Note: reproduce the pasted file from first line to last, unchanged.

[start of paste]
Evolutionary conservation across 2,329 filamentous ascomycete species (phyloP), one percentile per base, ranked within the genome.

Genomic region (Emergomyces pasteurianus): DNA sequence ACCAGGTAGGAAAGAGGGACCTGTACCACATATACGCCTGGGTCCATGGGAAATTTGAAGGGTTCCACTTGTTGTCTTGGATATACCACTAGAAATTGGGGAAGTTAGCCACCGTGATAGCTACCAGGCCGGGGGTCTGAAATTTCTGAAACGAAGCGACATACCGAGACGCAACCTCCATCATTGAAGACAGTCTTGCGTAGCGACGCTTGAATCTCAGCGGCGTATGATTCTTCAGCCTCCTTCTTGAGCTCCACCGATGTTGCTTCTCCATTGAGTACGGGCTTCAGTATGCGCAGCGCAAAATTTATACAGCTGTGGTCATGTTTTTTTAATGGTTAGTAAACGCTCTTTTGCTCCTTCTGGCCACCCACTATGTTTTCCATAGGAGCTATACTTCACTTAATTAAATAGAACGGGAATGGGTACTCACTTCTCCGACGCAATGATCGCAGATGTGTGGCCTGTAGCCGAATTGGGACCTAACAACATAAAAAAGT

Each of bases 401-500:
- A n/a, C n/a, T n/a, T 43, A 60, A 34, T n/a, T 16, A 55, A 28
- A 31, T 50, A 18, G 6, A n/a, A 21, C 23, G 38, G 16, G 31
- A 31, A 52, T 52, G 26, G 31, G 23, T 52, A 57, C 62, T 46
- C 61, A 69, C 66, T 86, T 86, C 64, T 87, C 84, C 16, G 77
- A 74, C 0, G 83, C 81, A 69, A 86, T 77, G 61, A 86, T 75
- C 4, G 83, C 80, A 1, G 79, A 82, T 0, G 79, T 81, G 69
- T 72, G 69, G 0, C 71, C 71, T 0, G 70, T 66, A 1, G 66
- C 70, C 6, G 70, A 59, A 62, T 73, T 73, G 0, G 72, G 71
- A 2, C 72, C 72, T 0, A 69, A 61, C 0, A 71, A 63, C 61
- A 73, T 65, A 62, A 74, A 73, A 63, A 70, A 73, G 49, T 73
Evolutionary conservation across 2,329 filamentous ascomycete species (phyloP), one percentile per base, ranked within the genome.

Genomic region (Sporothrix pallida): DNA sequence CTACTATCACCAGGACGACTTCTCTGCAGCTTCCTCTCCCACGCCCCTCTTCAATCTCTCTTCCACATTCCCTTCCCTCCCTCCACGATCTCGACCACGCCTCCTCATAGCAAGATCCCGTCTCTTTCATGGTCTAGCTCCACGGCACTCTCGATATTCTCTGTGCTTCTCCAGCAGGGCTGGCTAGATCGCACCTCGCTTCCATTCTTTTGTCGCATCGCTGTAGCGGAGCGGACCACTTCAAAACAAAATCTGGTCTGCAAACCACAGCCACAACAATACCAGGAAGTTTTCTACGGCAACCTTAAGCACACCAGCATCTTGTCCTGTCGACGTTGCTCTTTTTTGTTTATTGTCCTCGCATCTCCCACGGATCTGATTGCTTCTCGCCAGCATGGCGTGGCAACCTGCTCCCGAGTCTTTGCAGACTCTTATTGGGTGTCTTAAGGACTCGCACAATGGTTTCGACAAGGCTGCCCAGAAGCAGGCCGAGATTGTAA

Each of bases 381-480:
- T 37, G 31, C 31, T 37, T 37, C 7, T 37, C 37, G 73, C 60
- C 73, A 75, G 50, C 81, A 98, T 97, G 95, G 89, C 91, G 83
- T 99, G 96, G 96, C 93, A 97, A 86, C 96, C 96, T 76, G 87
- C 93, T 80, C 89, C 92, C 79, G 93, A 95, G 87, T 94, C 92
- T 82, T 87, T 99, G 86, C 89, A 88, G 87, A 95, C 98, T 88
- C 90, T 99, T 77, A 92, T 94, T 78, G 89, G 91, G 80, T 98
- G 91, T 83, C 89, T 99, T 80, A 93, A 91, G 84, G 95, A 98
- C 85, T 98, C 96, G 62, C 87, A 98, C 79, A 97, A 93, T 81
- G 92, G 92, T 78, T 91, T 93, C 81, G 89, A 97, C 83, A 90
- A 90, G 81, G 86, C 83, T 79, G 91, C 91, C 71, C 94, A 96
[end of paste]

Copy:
Evolutionary conservation across 2,329 filamentous ascomycete species (phyloP), one percentile per base, ranked within the genome.

Genomic region (Emergomyces pasteurianus): DNA sequence ACCAGGTAGGAAAGAGGGACCTGTACCACATATACGCCTGGGTCCATGGGAAATTTGAAGGGTTCCACTTGTTGTCTTGGATATACCACTAGAAATTGGGGAAGTTAGCCACCGTGATAGCTACCAGGCCGGGGGTCTGAAATTTCTGAAACGAAGCGACATACCGAGACGCAACCTCCATCATTGAAGACAGTCTTGCGTAGCGACGCTTGAATCTCAGCGGCGTATGATTCTTCAGCCTCCTTCTTGAGCTCCACCGATGTTGCTTCTCCATTGAGTACGGGCTTCAGTATGCGCAGCGCAAAATTTATACAGCTGTGGTCATGTTTTTTTAATGGTTAGTAAACGCTCTTTTGCTCCTTCTGGCCACCCACTATGTTTTCCATAGGAGCTATACTTCACTTAATTAAATAGAACGGGAATGGGTACTCACTTCTCCGACGCAATGATCGCAGATGTGTGGCCTGTAGCCGAATTGGGACCTAACAACATAAAAAAGT

Each of bases 401-500:
- A n/a, C n/a, T n/a, T 43, A 60, A 34, T n/a, T 16, A 55, A 28
- A 31, T 50, A 18, G 6, A n/a, A 21, C 23, G 38, G 16, G 31
- A 31, A 52, T 52, G 26, G 31, G 23, T 52, A 57, C 62, T 46
- C 61, A 69, C 66, T 86, T 86, C 64, T 87, C 84, C 16, G 77
- A 74, C 0, G 83, C 81, A 69, A 86, T 77, G 61, A 86, T 75
- C 4, G 83, C 80, A 1, G 79, A 82, T 0, G 79, T 81, G 69
- T 72, G 69, G 0, C 71, C 71, T 0, G 70, T 66, A 1, G 66
- C 70, C 6, G 70, A 59, A 62, T 73, T 73, G 0, G 72, G 71
- A 2, C 72, C 72, T 0, A 69, A 61, C 0, A 71, A 63, C 61
- A 73, T 65, A 62, A 74, A 73, A 63, A 70, A 73, G 49, T 73
Evolutionary conservation across 2,329 filamentous ascomycete species (phyloP), one percentile per base, ranked within the genome.

Genomic region (Sporothrix pallida): DNA sequence CTACTATCACCAGGACGACTTCTCTGCAGCTTCCTCTCCCACGCCCCTCTTCAATCTCTCTTCCACATTCCCTTCCCTCCCTCCACGATCTCGACCACGCCTCCTCATAGCAAGATCCCGTCTCTTTCATGGTCTAGCTCCACGGCACTCTCGATATTCTCTGTGCTTCTCCAGCAGGGCTGGCTAGATCGCACCTCGCTTCCATTCTTTTGTCGCATCGCTGTAGCGGAGCGGACCACTTCAAAACAAAATCTGGTCTGCAAACCACAGCCACAACAATACCAGGAAGTTTTCTACGGCAACCTTAAGCACACCAGCATCTTGTCCTGTCGACGTTGCTCTTTTTTGTTTATTGTCCTCGCATCTCCCACGGATCTGATTGCTTCTCGCCAGCATGGCGTGGCAACCTGCTCCCGAGTCTTTGCAGACTCTTATTGGGTGTCTTAAGGACTCGCACAATGGTTTCGACAAGGCTGCCCAGAAGCAGGCCGAGATTGTAA

Each of bases 381-480:
- T 37, G 31, C 31, T 37, T 37, C 7, T 37, C 37, G 73, C 60
- C 73, A 75, G 50, C 81, A 98, T 97, G 95, G 89, C 91, G 83
- T 99, G 96, G 96, C 93, A 97, A 86, C 96, C 96, T 76, G 87
- C 93, T 80, C 89, C 92, C 79, G 93, A 95, G 87, T 94, C 92
- T 82, T 87, T 99, G 86, C 89, A 88, G 87, A 95, C 98, T 88
- C 90, T 99, T 77, A 92, T 94, T 78, G 89, G 91, G 80, T 98
- G 91, T 83, C 89, T 99, T 80, A 93, A 91, G 84, G 95, A 98
- C 85, T 98, C 96, G 62, C 87, A 98, C 79, A 97, A 93, T 81
- G 92, G 92, T 78, T 91, T 93, C 81, G 89, A 97, C 83, A 90
- A 90, G 81, G 86, C 83, T 79, G 91, C 91, C 71, C 94, A 96